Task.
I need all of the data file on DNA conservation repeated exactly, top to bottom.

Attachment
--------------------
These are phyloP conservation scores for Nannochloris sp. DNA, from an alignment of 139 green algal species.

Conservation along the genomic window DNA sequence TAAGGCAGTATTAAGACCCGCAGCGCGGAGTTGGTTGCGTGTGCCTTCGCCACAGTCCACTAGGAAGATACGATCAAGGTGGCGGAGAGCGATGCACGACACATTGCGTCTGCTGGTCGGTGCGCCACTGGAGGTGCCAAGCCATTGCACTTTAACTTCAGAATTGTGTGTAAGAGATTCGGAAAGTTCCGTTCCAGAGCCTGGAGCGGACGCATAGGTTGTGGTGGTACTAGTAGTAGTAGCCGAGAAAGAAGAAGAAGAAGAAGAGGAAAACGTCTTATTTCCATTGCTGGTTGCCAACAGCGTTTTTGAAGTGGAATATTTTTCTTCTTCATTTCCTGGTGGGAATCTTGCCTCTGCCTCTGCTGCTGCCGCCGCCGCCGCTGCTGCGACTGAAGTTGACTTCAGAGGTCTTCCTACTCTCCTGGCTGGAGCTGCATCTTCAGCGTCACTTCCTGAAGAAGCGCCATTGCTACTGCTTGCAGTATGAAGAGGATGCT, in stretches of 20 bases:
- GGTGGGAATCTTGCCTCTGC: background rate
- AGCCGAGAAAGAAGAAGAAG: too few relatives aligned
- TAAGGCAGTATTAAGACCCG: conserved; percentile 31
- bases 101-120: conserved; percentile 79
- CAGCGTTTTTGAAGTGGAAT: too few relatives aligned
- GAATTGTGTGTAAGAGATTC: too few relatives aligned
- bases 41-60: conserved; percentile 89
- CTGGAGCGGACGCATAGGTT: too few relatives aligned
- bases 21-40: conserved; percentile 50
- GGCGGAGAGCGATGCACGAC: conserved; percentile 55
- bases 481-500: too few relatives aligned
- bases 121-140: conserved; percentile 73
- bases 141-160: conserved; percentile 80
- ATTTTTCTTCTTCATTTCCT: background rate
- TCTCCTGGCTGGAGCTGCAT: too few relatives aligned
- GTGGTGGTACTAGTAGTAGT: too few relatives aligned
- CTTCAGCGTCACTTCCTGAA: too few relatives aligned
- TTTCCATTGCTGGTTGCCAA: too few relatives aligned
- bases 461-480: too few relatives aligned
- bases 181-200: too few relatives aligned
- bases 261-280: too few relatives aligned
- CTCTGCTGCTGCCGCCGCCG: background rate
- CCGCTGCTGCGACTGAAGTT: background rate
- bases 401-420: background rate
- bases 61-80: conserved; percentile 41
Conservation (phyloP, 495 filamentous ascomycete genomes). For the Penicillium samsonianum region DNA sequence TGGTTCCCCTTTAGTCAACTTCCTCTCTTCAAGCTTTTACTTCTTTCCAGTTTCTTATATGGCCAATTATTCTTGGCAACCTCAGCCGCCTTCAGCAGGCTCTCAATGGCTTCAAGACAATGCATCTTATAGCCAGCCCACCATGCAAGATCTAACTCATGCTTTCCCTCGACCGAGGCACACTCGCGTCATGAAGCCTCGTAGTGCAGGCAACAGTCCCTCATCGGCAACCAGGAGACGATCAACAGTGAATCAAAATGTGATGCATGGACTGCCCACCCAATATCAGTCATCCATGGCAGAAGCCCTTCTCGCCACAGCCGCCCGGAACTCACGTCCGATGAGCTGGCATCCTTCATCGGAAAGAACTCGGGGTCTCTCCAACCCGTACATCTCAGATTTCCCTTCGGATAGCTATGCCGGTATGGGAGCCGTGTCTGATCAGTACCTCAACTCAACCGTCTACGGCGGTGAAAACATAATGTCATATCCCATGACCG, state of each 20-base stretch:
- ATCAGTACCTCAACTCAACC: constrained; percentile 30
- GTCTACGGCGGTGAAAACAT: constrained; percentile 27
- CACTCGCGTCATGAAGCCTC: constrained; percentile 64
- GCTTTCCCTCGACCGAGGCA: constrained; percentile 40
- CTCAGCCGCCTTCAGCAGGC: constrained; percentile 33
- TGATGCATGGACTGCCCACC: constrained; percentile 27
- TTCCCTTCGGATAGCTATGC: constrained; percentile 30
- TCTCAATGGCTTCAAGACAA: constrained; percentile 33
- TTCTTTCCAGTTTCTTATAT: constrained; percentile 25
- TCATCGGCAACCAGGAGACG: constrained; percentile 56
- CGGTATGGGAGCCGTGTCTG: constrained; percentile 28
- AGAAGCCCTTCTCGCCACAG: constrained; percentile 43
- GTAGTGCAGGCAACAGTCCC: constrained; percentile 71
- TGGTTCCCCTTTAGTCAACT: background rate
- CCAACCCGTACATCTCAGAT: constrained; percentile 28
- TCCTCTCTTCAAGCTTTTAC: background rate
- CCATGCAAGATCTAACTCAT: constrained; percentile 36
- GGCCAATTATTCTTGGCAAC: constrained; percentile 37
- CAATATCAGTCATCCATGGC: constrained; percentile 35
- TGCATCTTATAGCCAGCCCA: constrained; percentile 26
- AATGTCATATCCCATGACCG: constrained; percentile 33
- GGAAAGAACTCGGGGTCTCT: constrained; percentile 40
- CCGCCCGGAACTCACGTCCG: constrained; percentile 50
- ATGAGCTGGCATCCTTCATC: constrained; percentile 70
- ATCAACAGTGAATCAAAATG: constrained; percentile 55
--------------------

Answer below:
These are phyloP conservation scores for Nannochloris sp. DNA, from an alignment of 139 green algal species.

Conservation along the genomic window DNA sequence TAAGGCAGTATTAAGACCCGCAGCGCGGAGTTGGTTGCGTGTGCCTTCGCCACAGTCCACTAGGAAGATACGATCAAGGTGGCGGAGAGCGATGCACGACACATTGCGTCTGCTGGTCGGTGCGCCACTGGAGGTGCCAAGCCATTGCACTTTAACTTCAGAATTGTGTGTAAGAGATTCGGAAAGTTCCGTTCCAGAGCCTGGAGCGGACGCATAGGTTGTGGTGGTACTAGTAGTAGTAGCCGAGAAAGAAGAAGAAGAAGAAGAGGAAAACGTCTTATTTCCATTGCTGGTTGCCAACAGCGTTTTTGAAGTGGAATATTTTTCTTCTTCATTTCCTGGTGGGAATCTTGCCTCTGCCTCTGCTGCTGCCGCCGCCGCCGCTGCTGCGACTGAAGTTGACTTCAGAGGTCTTCCTACTCTCCTGGCTGGAGCTGCATCTTCAGCGTCACTTCCTGAAGAAGCGCCATTGCTACTGCTTGCAGTATGAAGAGGATGCT, in stretches of 20 bases:
- GGTGGGAATCTTGCCTCTGC: background rate
- AGCCGAGAAAGAAGAAGAAG: too few relatives aligned
- TAAGGCAGTATTAAGACCCG: conserved; percentile 31
- bases 101-120: conserved; percentile 79
- CAGCGTTTTTGAAGTGGAAT: too few relatives aligned
- GAATTGTGTGTAAGAGATTC: too few relatives aligned
- bases 41-60: conserved; percentile 89
- CTGGAGCGGACGCATAGGTT: too few relatives aligned
- bases 21-40: conserved; percentile 50
- GGCGGAGAGCGATGCACGAC: conserved; percentile 55
- bases 481-500: too few relatives aligned
- bases 121-140: conserved; percentile 73
- bases 141-160: conserved; percentile 80
- ATTTTTCTTCTTCATTTCCT: background rate
- TCTCCTGGCTGGAGCTGCAT: too few relatives aligned
- GTGGTGGTACTAGTAGTAGT: too few relatives aligned
- CTTCAGCGTCACTTCCTGAA: too few relatives aligned
- TTTCCATTGCTGGTTGCCAA: too few relatives aligned
- bases 461-480: too few relatives aligned
- bases 181-200: too few relatives aligned
- bases 261-280: too few relatives aligned
- CTCTGCTGCTGCCGCCGCCG: background rate
- CCGCTGCTGCGACTGAAGTT: background rate
- bases 401-420: background rate
- bases 61-80: conserved; percentile 41
Conservation (phyloP, 495 filamentous ascomycete genomes). For the Penicillium samsonianum region DNA sequence TGGTTCCCCTTTAGTCAACTTCCTCTCTTCAAGCTTTTACTTCTTTCCAGTTTCTTATATGGCCAATTATTCTTGGCAACCTCAGCCGCCTTCAGCAGGCTCTCAATGGCTTCAAGACAATGCATCTTATAGCCAGCCCACCATGCAAGATCTAACTCATGCTTTCCCTCGACCGAGGCACACTCGCGTCATGAAGCCTCGTAGTGCAGGCAACAGTCCCTCATCGGCAACCAGGAGACGATCAACAGTGAATCAAAATGTGATGCATGGACTGCCCACCCAATATCAGTCATCCATGGCAGAAGCCCTTCTCGCCACAGCCGCCCGGAACTCACGTCCGATGAGCTGGCATCCTTCATCGGAAAGAACTCGGGGTCTCTCCAACCCGTACATCTCAGATTTCCCTTCGGATAGCTATGCCGGTATGGGAGCCGTGTCTGATCAGTACCTCAACTCAACCGTCTACGGCGGTGAAAACATAATGTCATATCCCATGACCG, state of each 20-base stretch:
- ATCAGTACCTCAACTCAACC: constrained; percentile 30
- GTCTACGGCGGTGAAAACAT: constrained; percentile 27
- CACTCGCGTCATGAAGCCTC: constrained; percentile 64
- GCTTTCCCTCGACCGAGGCA: constrained; percentile 40
- CTCAGCCGCCTTCAGCAGGC: constrained; percentile 33
- TGATGCATGGACTGCCCACC: constrained; percentile 27
- TTCCCTTCGGATAGCTATGC: constrained; percentile 30
- TCTCAATGGCTTCAAGACAA: constrained; percentile 33
- TTCTTTCCAGTTTCTTATAT: constrained; percentile 25
- TCATCGGCAACCAGGAGACG: constrained; percentile 56
- CGGTATGGGAGCCGTGTCTG: constrained; percentile 28
- AGAAGCCCTTCTCGCCACAG: constrained; percentile 43
- GTAGTGCAGGCAACAGTCCC: constrained; percentile 71
- TGGTTCCCCTTTAGTCAACT: background rate
- CCAACCCGTACATCTCAGAT: constrained; percentile 28
- TCCTCTCTTCAAGCTTTTAC: background rate
- CCATGCAAGATCTAACTCAT: constrained; percentile 36
- GGCCAATTATTCTTGGCAAC: constrained; percentile 37
- CAATATCAGTCATCCATGGC: constrained; percentile 35
- TGCATCTTATAGCCAGCCCA: constrained; percentile 26
- AATGTCATATCCCATGACCG: constrained; percentile 33
- GGAAAGAACTCGGGGTCTCT: constrained; percentile 40
- CCGCCCGGAACTCACGTCCG: constrained; percentile 50
- ATGAGCTGGCATCCTTCATC: constrained; percentile 70
- ATCAACAGTGAATCAAAATG: constrained; percentile 55